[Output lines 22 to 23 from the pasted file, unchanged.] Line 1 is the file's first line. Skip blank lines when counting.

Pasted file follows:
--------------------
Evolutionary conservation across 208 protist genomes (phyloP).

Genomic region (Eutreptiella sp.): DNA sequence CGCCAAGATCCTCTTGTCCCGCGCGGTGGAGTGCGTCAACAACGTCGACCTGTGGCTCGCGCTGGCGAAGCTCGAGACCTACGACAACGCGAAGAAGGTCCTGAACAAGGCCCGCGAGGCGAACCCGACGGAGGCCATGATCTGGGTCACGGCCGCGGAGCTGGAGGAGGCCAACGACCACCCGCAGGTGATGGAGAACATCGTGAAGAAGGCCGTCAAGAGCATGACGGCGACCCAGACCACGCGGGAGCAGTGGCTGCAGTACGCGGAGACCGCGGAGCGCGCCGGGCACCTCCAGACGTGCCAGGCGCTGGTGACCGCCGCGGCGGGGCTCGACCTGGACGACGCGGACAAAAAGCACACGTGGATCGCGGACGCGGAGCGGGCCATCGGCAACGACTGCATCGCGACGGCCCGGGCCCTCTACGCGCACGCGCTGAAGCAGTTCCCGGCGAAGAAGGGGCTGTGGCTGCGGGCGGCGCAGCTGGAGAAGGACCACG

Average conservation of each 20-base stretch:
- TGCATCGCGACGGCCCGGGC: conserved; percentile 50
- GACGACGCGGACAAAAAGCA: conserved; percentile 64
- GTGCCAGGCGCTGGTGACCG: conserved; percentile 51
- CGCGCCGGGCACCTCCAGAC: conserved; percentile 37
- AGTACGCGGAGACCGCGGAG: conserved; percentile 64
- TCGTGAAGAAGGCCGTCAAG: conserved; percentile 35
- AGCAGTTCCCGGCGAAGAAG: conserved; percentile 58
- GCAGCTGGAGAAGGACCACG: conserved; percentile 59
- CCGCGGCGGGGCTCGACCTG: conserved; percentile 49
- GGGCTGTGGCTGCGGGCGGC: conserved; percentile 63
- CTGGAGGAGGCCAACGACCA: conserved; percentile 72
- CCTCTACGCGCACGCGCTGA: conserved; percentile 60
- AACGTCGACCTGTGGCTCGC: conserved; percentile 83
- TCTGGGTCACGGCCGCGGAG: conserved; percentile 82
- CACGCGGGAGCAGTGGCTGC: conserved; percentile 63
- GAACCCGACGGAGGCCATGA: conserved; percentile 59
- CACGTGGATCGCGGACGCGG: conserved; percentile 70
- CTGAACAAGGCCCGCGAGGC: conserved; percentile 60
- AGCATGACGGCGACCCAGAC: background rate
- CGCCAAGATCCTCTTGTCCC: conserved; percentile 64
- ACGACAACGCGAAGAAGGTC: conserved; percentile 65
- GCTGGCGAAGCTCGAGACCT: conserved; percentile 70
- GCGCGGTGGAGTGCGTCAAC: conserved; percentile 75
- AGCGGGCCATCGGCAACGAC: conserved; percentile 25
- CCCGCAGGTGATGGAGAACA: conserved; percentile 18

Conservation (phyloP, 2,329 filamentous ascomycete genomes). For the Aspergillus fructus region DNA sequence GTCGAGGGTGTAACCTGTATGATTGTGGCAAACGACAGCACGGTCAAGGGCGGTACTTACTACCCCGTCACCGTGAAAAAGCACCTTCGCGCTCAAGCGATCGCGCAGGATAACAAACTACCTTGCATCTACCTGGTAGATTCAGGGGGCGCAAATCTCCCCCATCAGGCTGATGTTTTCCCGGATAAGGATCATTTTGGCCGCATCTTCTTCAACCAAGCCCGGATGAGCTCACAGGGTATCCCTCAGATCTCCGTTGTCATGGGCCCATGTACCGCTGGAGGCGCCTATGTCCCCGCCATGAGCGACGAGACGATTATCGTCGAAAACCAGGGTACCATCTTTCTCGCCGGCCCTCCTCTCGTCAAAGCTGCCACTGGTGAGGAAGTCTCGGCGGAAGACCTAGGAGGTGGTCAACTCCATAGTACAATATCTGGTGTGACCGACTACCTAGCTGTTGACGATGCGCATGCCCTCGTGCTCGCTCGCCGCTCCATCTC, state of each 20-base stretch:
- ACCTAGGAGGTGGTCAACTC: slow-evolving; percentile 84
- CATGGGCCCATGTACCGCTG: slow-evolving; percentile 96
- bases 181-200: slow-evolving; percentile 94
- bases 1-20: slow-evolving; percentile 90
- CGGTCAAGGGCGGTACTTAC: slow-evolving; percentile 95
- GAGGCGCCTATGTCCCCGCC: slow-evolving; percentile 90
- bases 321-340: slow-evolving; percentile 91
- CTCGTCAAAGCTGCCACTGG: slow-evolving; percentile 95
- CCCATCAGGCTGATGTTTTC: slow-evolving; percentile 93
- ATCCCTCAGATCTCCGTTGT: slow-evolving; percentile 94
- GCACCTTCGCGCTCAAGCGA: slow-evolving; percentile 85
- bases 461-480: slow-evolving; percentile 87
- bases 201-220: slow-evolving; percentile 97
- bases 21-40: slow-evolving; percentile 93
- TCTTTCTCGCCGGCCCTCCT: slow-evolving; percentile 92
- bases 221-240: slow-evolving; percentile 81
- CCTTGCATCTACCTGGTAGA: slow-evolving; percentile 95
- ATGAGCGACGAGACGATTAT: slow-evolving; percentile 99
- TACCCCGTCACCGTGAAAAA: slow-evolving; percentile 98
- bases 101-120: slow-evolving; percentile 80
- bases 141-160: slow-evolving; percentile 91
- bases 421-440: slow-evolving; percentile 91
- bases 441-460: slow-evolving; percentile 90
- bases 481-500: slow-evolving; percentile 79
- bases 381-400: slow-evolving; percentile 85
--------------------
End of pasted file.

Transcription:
- AGCATGACGGCGACCCAGAC: background rate
- CGCCAAGATCCTCTTGTCCC: conserved; percentile 64